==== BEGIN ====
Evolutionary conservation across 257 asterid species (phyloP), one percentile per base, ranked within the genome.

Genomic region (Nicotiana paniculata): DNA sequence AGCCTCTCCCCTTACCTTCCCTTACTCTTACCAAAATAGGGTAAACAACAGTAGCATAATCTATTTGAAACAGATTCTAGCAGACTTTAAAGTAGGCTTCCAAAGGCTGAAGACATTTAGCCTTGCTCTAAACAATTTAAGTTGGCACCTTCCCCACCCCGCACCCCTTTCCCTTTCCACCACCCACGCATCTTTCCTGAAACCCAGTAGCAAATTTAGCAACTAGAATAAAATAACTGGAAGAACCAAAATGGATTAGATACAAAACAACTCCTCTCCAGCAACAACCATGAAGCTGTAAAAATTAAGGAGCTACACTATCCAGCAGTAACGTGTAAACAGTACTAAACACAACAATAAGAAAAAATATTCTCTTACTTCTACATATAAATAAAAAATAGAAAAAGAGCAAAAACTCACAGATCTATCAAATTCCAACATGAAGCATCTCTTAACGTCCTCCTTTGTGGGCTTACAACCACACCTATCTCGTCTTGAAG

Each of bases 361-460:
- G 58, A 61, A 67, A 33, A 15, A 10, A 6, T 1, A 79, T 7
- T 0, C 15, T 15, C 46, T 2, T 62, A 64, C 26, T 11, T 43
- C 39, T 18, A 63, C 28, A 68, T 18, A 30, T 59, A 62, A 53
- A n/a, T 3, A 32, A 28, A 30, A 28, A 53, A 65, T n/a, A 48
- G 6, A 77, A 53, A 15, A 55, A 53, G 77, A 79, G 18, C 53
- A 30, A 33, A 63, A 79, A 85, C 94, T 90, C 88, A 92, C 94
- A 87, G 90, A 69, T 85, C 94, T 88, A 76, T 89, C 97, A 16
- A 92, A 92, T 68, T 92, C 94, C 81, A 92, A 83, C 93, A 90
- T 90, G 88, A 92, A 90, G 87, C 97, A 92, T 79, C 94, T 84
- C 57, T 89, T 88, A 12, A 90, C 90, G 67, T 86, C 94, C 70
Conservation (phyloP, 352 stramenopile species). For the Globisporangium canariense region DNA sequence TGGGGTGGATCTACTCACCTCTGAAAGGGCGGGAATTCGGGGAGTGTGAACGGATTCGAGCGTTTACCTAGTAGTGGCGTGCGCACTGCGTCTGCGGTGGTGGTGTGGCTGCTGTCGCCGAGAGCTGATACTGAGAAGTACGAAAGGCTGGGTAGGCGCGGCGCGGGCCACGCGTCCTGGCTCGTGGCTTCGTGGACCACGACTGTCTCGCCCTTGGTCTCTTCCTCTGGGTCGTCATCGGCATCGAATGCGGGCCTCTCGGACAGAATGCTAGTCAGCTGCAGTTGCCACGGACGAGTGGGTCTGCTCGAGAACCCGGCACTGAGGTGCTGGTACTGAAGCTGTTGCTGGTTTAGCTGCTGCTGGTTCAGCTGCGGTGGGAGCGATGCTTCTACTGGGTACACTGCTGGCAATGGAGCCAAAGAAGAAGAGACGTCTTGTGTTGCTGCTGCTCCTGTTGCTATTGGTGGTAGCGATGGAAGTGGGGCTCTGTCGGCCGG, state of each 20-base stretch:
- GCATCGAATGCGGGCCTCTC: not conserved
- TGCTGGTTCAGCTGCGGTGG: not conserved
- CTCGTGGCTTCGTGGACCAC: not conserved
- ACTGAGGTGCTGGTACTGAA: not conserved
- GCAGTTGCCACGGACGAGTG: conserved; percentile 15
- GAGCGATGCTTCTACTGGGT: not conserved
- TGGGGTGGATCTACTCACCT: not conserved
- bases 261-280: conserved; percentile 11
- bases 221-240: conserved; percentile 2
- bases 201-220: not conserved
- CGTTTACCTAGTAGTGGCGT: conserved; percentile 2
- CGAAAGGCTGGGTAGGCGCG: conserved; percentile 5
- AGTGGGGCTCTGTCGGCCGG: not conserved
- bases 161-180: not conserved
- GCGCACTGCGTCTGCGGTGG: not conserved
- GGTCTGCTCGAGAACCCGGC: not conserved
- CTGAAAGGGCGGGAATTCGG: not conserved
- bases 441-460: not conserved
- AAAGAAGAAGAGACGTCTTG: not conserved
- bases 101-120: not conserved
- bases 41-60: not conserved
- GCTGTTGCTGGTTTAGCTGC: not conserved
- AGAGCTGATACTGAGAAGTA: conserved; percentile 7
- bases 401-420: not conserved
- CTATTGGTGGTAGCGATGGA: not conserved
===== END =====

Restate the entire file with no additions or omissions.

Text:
Evolutionary conservation across 257 asterid species (phyloP), one percentile per base, ranked within the genome.

Genomic region (Nicotiana paniculata): DNA sequence AGCCTCTCCCCTTACCTTCCCTTACTCTTACCAAAATAGGGTAAACAACAGTAGCATAATCTATTTGAAACAGATTCTAGCAGACTTTAAAGTAGGCTTCCAAAGGCTGAAGACATTTAGCCTTGCTCTAAACAATTTAAGTTGGCACCTTCCCCACCCCGCACCCCTTTCCCTTTCCACCACCCACGCATCTTTCCTGAAACCCAGTAGCAAATTTAGCAACTAGAATAAAATAACTGGAAGAACCAAAATGGATTAGATACAAAACAACTCCTCTCCAGCAACAACCATGAAGCTGTAAAAATTAAGGAGCTACACTATCCAGCAGTAACGTGTAAACAGTACTAAACACAACAATAAGAAAAAATATTCTCTTACTTCTACATATAAATAAAAAATAGAAAAAGAGCAAAAACTCACAGATCTATCAAATTCCAACATGAAGCATCTCTTAACGTCCTCCTTTGTGGGCTTACAACCACACCTATCTCGTCTTGAAG

Each of bases 361-460:
- G 58, A 61, A 67, A 33, A 15, A 10, A 6, T 1, A 79, T 7
- T 0, C 15, T 15, C 46, T 2, T 62, A 64, C 26, T 11, T 43
- C 39, T 18, A 63, C 28, A 68, T 18, A 30, T 59, A 62, A 53
- A n/a, T 3, A 32, A 28, A 30, A 28, A 53, A 65, T n/a, A 48
- G 6, A 77, A 53, A 15, A 55, A 53, G 77, A 79, G 18, C 53
- A 30, A 33, A 63, A 79, A 85, C 94, T 90, C 88, A 92, C 94
- A 87, G 90, A 69, T 85, C 94, T 88, A 76, T 89, C 97, A 16
- A 92, A 92, T 68, T 92, C 94, C 81, A 92, A 83, C 93, A 90
- T 90, G 88, A 92, A 90, G 87, C 97, A 92, T 79, C 94, T 84
- C 57, T 89, T 88, A 12, A 90, C 90, G 67, T 86, C 94, C 70
Conservation (phyloP, 352 stramenopile species). For the Globisporangium canariense region DNA sequence TGGGGTGGATCTACTCACCTCTGAAAGGGCGGGAATTCGGGGAGTGTGAACGGATTCGAGCGTTTACCTAGTAGTGGCGTGCGCACTGCGTCTGCGGTGGTGGTGTGGCTGCTGTCGCCGAGAGCTGATACTGAGAAGTACGAAAGGCTGGGTAGGCGCGGCGCGGGCCACGCGTCCTGGCTCGTGGCTTCGTGGACCACGACTGTCTCGCCCTTGGTCTCTTCCTCTGGGTCGTCATCGGCATCGAATGCGGGCCTCTCGGACAGAATGCTAGTCAGCTGCAGTTGCCACGGACGAGTGGGTCTGCTCGAGAACCCGGCACTGAGGTGCTGGTACTGAAGCTGTTGCTGGTTTAGCTGCTGCTGGTTCAGCTGCGGTGGGAGCGATGCTTCTACTGGGTACACTGCTGGCAATGGAGCCAAAGAAGAAGAGACGTCTTGTGTTGCTGCTGCTCCTGTTGCTATTGGTGGTAGCGATGGAAGTGGGGCTCTGTCGGCCGG, state of each 20-base stretch:
- GCATCGAATGCGGGCCTCTC: not conserved
- TGCTGGTTCAGCTGCGGTGG: not conserved
- CTCGTGGCTTCGTGGACCAC: not conserved
- ACTGAGGTGCTGGTACTGAA: not conserved
- GCAGTTGCCACGGACGAGTG: conserved; percentile 15
- GAGCGATGCTTCTACTGGGT: not conserved
- TGGGGTGGATCTACTCACCT: not conserved
- bases 261-280: conserved; percentile 11
- bases 221-240: conserved; percentile 2
- bases 201-220: not conserved
- CGTTTACCTAGTAGTGGCGT: conserved; percentile 2
- CGAAAGGCTGGGTAGGCGCG: conserved; percentile 5
- AGTGGGGCTCTGTCGGCCGG: not conserved
- bases 161-180: not conserved
- GCGCACTGCGTCTGCGGTGG: not conserved
- GGTCTGCTCGAGAACCCGGC: not conserved
- CTGAAAGGGCGGGAATTCGG: not conserved
- bases 441-460: not conserved
- AAAGAAGAAGAGACGTCTTG: not conserved
- bases 101-120: not conserved
- bases 41-60: not conserved
- GCTGTTGCTGGTTTAGCTGC: not conserved
- AGAGCTGATACTGAGAAGTA: conserved; percentile 7
- bases 401-420: not conserved
- CTATTGGTGGTAGCGATGGA: not conserved